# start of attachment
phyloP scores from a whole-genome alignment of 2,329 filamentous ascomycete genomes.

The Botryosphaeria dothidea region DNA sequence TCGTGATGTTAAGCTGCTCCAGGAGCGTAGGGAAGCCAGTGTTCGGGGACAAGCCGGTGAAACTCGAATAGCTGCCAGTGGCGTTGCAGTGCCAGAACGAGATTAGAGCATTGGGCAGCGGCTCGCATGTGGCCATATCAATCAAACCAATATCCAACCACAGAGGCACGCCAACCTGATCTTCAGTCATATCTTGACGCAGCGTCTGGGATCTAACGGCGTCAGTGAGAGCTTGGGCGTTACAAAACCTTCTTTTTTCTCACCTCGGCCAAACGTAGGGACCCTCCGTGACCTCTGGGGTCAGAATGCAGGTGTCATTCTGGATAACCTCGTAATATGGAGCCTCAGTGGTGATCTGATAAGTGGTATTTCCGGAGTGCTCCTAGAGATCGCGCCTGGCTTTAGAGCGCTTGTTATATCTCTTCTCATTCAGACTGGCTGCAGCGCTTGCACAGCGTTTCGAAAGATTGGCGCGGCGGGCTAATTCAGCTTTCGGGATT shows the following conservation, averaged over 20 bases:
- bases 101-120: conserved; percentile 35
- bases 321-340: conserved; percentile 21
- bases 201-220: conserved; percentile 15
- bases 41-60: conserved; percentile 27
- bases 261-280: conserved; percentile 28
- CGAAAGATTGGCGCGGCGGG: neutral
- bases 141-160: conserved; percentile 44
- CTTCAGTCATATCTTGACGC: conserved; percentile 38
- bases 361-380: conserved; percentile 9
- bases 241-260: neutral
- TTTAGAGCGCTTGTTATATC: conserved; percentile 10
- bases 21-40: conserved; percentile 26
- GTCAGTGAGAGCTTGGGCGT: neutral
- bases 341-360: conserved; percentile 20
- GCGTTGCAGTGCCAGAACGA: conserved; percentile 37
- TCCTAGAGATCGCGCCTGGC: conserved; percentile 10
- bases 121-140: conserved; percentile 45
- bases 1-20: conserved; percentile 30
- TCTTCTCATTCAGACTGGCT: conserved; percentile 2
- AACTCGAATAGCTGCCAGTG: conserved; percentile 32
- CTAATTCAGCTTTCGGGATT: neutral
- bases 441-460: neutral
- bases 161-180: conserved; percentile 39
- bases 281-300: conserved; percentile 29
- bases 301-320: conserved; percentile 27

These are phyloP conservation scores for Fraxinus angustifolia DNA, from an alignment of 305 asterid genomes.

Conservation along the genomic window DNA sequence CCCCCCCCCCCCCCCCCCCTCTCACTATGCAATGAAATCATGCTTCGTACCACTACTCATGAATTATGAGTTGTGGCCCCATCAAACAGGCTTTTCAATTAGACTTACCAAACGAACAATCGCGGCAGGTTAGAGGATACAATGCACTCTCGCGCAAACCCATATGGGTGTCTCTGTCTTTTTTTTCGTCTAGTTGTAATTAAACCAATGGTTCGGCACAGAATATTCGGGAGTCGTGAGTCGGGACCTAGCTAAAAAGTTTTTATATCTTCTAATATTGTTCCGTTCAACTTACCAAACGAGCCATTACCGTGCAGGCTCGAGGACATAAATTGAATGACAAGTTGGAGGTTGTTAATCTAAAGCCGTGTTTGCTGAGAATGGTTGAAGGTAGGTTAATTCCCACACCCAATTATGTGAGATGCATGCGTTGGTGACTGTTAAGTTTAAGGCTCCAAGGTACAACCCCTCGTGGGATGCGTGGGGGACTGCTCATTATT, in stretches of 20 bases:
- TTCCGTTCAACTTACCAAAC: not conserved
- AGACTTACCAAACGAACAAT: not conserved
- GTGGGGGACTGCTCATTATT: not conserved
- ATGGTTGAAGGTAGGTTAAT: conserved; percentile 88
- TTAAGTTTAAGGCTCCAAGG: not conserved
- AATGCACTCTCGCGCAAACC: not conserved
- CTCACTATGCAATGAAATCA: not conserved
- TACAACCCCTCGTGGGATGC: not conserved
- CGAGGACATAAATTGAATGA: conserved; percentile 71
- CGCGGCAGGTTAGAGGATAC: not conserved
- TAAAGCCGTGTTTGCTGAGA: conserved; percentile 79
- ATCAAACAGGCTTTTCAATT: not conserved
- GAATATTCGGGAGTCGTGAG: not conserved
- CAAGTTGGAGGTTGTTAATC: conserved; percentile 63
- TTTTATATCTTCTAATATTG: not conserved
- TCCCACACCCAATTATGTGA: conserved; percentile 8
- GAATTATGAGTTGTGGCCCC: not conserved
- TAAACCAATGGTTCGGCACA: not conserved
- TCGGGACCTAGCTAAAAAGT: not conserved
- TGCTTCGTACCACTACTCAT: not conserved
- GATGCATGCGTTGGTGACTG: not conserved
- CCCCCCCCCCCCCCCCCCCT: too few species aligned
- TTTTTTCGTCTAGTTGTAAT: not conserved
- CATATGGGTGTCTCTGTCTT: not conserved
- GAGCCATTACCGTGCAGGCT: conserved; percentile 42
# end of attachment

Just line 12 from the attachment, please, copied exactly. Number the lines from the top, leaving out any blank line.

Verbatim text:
- bases 241-260: neutral